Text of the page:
Dorsey is battling cancer, she said, and she hopes volunteering will teach her sons to be grateful for what they have and the importance of giving back.

“I’m just thankful to be alive today and to be able to go out and help,” Dorsey said.

“Love in action”

As Lewis entered the industrial kitchen inside the convention center On Wednesday, the area was buzzing with the sounds of mixed pots and knives hitting cutting boards.

Some volunteers marinated the turkeys for the Thanksgiving meal, then tossed them in boiling water.

“I love volunteering,” Linda Jones said as she grabbed spices from a makeshift pantry on a table that had condiments and canned vegetables stacked high. She was volunteering there with a group from the city’s cathedral church, she said.

Other volunteers were chopping yams by hand, the sounds of chopping bouncing off the walls. Volunteers like Curlie Jackson also placed the sliced ​​delicacies in bins for the chef.

While chopping yams, Jackson said she enjoyed volunteering because she enjoyed meeting new people and giving back.

A few counters down, Robert Goins was dragging molds of fresh cornbread from a cooling station to a counter.

Robert Goins has volunteered for the City Wide Club's Thanksgiving Super Feast for 26 years.

“This is a great opportunity to help give back,” Goins said.

This is Goins’ 26th year of volunteering for the event, he said. And while wearing a mask and social distancing while volunteering are different, the spirit of Thanksgiving, he said, is the same.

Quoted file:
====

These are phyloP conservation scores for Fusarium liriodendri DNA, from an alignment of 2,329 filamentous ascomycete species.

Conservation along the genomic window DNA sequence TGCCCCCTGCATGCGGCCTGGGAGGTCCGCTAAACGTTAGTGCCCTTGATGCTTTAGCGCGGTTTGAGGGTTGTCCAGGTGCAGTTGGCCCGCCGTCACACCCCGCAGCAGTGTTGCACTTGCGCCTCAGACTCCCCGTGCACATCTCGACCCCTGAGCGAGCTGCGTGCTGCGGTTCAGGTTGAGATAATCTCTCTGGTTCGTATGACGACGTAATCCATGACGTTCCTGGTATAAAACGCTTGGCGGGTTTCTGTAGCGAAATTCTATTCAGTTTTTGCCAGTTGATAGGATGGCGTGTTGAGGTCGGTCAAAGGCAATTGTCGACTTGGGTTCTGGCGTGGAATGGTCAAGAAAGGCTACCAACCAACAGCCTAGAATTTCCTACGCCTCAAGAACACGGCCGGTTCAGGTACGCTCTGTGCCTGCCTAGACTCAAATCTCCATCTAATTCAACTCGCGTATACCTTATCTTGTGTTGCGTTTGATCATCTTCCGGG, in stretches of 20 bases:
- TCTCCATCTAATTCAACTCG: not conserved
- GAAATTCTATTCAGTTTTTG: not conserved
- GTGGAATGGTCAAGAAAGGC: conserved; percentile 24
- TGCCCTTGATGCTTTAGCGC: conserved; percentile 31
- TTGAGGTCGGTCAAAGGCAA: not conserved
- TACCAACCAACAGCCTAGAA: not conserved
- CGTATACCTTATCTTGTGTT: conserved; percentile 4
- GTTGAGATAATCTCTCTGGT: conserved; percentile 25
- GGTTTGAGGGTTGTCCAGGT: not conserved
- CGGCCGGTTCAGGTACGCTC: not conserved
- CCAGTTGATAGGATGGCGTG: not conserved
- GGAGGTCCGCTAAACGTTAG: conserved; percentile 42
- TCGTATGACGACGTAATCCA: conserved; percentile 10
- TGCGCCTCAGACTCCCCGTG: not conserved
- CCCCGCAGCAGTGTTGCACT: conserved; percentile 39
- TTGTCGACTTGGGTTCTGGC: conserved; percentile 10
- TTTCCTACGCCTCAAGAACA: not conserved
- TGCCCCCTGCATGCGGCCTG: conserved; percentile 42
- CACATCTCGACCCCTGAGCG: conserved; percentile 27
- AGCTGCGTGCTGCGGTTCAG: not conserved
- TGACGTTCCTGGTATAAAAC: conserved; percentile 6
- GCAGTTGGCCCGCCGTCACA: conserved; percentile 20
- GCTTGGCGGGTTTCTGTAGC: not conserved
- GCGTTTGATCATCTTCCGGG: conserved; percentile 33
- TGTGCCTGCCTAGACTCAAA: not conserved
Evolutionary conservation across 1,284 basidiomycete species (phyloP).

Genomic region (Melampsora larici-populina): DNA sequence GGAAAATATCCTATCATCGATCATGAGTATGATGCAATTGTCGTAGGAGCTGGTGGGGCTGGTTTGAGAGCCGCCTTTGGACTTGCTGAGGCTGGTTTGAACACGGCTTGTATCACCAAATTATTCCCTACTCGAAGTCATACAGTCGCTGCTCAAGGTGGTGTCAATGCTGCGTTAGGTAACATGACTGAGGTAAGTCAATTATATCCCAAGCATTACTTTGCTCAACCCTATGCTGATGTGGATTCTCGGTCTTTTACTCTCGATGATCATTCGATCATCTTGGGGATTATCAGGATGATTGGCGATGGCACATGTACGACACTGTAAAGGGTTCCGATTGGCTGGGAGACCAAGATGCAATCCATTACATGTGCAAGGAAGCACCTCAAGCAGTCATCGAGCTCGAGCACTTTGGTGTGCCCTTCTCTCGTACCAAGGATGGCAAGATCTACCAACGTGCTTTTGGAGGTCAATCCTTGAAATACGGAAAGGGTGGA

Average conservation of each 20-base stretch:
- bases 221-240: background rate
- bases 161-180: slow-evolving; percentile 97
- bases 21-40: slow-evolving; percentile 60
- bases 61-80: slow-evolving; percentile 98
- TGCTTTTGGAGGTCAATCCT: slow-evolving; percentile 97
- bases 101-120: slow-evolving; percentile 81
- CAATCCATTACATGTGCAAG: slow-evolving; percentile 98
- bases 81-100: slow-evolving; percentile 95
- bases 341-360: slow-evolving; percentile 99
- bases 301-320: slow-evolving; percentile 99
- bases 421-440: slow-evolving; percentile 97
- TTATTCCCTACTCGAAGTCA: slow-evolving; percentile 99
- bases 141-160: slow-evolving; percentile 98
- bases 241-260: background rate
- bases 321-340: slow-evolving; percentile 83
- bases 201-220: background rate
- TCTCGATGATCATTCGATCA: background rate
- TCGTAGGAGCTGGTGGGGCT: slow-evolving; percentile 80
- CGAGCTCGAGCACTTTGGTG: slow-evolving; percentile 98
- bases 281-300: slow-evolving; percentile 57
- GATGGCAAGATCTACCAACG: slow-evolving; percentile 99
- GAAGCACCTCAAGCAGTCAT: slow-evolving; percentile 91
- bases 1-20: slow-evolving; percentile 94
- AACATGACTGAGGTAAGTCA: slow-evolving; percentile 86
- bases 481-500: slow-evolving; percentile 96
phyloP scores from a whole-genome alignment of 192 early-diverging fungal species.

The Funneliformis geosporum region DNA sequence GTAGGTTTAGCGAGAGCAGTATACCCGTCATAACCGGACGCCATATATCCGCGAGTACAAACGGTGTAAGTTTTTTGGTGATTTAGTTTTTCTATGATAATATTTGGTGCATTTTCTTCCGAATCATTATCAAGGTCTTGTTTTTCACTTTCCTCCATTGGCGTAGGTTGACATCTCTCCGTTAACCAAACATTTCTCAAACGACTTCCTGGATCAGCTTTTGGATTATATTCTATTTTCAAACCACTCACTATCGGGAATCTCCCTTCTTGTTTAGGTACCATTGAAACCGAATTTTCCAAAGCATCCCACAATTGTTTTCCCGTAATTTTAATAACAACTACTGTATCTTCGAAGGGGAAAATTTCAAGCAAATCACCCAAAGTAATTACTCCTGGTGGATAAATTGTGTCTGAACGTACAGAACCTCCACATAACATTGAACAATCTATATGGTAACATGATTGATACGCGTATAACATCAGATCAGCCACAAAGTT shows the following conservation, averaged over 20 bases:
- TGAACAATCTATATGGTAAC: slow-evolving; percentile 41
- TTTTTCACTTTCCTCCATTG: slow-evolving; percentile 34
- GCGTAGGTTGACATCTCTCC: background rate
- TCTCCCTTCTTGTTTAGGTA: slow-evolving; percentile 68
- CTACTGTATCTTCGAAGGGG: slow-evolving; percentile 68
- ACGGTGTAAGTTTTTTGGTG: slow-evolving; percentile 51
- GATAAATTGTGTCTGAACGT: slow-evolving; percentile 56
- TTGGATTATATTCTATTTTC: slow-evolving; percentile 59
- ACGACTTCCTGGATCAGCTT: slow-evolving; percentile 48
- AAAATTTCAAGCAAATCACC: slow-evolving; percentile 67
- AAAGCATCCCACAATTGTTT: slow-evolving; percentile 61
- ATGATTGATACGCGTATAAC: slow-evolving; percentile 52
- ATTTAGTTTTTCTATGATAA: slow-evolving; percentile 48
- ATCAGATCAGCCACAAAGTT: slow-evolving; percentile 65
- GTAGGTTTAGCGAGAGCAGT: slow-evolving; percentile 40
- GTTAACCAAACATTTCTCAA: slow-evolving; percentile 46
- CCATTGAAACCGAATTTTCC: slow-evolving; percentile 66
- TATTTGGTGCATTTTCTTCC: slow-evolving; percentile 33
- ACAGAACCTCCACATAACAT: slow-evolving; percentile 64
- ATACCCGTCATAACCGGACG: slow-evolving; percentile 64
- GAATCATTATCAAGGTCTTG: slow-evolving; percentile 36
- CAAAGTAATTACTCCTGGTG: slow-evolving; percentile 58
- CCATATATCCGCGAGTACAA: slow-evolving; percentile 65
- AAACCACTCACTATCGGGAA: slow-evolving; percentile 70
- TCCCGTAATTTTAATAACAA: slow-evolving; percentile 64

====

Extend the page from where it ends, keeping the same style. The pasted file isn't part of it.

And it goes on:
Leroy Woodard, founding member of “Super Feast,” told CNN the event started decades ago in his grandmother’s kitchen. After decades, he still volunteers today because it’s “love in action”.

As to why Lewis continues to host this event after more than four decades, she said she enjoys giving back and giving hope.

“I have lived a very blessed life and I always want to show people that there is help and hope on the other side of the tunnel,” Lewis said. “If all you do is take the challenge, you will complete the challenge.”

And at the end of the Thanksgiving Super Feast on Thursday, Lewis says his work has only just begun: “On Christmas Eve we will also be providing toys and gifts for the children, to brighten up their day,” she said. .

CNN’s Rosa Flores reported from Houston, while Dakin Andone reported and wrote this story in Atlanta. CNN’s Gabe Cohen contributed to this report.